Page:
It has been written that the Saxon king Edmund the Martyr died on the 20th November in 869/70 tied to a tree, flogged and then used for target practice by archers until he was
“all covered with their missiles as with bristles of a hedgehog.”
as you can see in the image below.
Edmund was born around 840 and is thought to have been descended from our country's early kings, but according to
later legends he was born at Nuremberg, the son of King Alcmund of Saxony.
He was said to have been fair haired, tall, well built and a 'natural majesty of bearing."
In 855, aged fifteen when he was crowned king, he was said to have shown great promise.
As a peacemaker he was interested in justice, and in the world of war he saw off two small Danish invasions headed by Ivar and Ubba, who according to one Abbo were the
"devil's right hand men."
The Danish invaders returned in 870 with a much bigger force.
Edmunds piety, for which he was much respected, forced him to refuse their terms, he disbanded his troops and a fruitless massacre was avoided. Following this he left for Framlingham, but was captured and taken in chains to Ivar, whose demands Edmund again rejected. For this Ivar had him put to death.
According to Aelfric of Eynsham in the Passio Sancti Eadmundi, Kind Edmund.
"against whom Ivar advanced, stood inside his hall, and mindful of the Saviour, threw out his weapons. He wanted to match the example of Christ, who forbade Peter to win the cruel Jews with weapons. Lo! the impious one then bound Edmund and insulted him ignominiously, and beat him with rods, and afterwards led the devout king to a firm living tree, and tied him there with strong bonds, and beat him with whips. In between the whip lashes, Edmund called out with true belief in the Saviour Christ. Because of his belief, because he called to Christ to aid him, the heathens became furiously angry. They then shot spears at him, as if it was a game, until he was entirely covered with their missiles, like the bristles of a hedgehog (just like St. Sebastian was). When Ivar the impious pirate saw that the noble king would not forsake Christ, but with resolute faith called after Him, he ordered Edmund beheaded, and the heathens did so. While Edmund still called out to Christ, the heathen dragged the holy man to his death, and with one stroke struck off his head, and his soul journeyed happily to Christ."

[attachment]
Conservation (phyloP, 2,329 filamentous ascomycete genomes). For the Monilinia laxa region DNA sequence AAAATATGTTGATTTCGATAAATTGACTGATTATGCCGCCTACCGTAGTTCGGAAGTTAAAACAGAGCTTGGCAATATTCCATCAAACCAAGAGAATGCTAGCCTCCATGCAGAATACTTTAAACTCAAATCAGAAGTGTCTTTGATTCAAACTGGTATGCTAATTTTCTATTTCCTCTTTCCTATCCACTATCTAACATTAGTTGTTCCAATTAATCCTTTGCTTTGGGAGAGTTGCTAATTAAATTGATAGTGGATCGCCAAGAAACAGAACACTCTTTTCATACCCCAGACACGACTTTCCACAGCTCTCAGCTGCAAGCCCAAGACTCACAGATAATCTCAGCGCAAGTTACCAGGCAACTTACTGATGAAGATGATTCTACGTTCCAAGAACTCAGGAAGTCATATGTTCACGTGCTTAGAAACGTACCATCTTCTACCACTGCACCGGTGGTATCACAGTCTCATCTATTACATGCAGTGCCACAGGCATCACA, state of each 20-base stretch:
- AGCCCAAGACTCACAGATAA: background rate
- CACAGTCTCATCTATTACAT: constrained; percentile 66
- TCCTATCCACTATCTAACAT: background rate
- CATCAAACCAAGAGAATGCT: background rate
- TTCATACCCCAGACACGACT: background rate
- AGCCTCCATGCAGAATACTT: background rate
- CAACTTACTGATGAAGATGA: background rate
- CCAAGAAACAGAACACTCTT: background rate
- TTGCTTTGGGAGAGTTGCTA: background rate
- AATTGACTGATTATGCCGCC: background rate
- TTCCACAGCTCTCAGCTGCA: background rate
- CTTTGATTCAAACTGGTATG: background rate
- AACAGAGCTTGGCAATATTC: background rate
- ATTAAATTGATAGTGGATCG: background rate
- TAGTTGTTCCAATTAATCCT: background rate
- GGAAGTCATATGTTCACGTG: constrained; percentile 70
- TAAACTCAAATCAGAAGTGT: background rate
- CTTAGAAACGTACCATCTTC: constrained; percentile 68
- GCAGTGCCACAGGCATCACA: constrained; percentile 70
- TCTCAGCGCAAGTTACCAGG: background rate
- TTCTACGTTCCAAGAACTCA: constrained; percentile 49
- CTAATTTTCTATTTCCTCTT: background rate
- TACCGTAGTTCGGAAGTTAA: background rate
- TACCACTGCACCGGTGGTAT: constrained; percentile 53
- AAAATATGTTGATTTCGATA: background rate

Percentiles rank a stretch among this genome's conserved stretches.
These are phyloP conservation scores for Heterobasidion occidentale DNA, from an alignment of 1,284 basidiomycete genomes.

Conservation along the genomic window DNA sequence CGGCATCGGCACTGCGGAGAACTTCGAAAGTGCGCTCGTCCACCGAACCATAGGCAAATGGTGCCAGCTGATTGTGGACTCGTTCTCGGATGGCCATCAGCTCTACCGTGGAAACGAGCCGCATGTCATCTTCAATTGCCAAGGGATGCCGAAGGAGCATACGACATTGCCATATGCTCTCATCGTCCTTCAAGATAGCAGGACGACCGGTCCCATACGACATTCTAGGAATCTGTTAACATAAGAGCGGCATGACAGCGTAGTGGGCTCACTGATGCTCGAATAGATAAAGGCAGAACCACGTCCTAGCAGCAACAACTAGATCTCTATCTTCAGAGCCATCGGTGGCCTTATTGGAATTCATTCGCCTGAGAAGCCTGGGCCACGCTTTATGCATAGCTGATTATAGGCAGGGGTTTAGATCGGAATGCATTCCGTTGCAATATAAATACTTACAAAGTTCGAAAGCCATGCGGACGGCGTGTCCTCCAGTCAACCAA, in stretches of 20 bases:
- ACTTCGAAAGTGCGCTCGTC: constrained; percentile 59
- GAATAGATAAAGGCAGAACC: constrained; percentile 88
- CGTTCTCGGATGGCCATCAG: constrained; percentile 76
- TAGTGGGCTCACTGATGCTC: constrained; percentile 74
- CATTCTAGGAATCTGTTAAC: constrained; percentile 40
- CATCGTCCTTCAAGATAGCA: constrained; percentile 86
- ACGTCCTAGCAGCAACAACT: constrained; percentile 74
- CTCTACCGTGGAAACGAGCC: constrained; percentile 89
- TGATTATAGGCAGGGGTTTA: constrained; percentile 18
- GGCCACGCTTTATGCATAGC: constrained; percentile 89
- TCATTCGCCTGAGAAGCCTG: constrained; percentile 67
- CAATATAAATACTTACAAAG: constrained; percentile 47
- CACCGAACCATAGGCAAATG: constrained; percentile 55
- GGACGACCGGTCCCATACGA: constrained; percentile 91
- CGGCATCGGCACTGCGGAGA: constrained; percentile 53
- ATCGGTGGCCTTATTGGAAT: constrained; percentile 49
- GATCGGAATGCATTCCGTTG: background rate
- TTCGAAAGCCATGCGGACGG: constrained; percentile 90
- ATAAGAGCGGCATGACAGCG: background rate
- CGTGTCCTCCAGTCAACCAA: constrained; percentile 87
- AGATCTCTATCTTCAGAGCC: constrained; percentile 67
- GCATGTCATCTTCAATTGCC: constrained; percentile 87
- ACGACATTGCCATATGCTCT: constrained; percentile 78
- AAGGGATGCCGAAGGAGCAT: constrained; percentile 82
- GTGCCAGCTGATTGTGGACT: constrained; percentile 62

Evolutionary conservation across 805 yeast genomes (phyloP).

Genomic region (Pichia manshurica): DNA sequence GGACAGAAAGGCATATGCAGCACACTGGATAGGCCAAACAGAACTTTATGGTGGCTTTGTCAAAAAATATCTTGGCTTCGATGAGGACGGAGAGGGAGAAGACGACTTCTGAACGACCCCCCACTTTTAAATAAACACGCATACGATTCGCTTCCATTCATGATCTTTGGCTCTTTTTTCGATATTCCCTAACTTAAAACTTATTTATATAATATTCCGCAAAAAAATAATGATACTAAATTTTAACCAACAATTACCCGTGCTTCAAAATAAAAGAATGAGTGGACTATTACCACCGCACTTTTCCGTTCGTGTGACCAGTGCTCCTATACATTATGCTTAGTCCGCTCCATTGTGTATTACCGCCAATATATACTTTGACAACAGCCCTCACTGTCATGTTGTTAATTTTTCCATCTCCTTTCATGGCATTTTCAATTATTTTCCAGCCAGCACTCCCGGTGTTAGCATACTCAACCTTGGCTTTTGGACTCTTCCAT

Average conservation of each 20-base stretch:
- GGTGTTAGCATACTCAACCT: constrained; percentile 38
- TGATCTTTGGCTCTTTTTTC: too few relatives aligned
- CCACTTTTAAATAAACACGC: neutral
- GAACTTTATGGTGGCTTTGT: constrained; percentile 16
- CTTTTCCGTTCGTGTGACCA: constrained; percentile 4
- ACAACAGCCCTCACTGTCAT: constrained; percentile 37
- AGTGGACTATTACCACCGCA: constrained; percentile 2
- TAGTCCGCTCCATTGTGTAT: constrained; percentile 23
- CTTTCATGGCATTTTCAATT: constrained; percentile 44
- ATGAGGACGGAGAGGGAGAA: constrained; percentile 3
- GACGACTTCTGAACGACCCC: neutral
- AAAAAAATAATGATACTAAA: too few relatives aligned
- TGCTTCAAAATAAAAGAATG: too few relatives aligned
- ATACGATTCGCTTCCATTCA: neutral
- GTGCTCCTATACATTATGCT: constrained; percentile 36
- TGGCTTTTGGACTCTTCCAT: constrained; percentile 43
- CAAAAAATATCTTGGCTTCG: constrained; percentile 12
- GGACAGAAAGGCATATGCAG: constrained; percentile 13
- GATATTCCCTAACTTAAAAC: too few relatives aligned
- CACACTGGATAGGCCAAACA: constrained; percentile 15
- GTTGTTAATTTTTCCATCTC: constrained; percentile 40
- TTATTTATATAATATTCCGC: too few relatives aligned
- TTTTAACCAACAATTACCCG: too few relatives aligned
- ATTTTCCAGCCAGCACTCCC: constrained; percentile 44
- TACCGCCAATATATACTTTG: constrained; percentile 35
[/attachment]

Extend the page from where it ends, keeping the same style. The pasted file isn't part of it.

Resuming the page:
The Anglo Saxon Chronicles suggest that Edmund was killed in battle fighting against the Great Heathen Army. However, later chroniclers preferred to show Edmund in an idealised light and this may be the reason Edmund's gruesome death is always associated with Ivar and Ubba, the pagan marauding sons of Ragnar Lothbrok. Chroniclers have a difference of opinion as to the relationship of these two men, some state that they are not related at all.
Which ever way Edmund the Saxon king met his death, he has gone down in history as an early Christian martyr.
Edmund is thought to have been buried first at Hoxne in Suffolk, his relics later removed to Beodricsworth, which is now
Bury St Edmund.
Edmund is the patron of a number of kings, pandemics, torture victims and wolves.
He is celebrated on the 20th of November each year and represented in Christian art with a sword and arrow, the
instruments of his torture.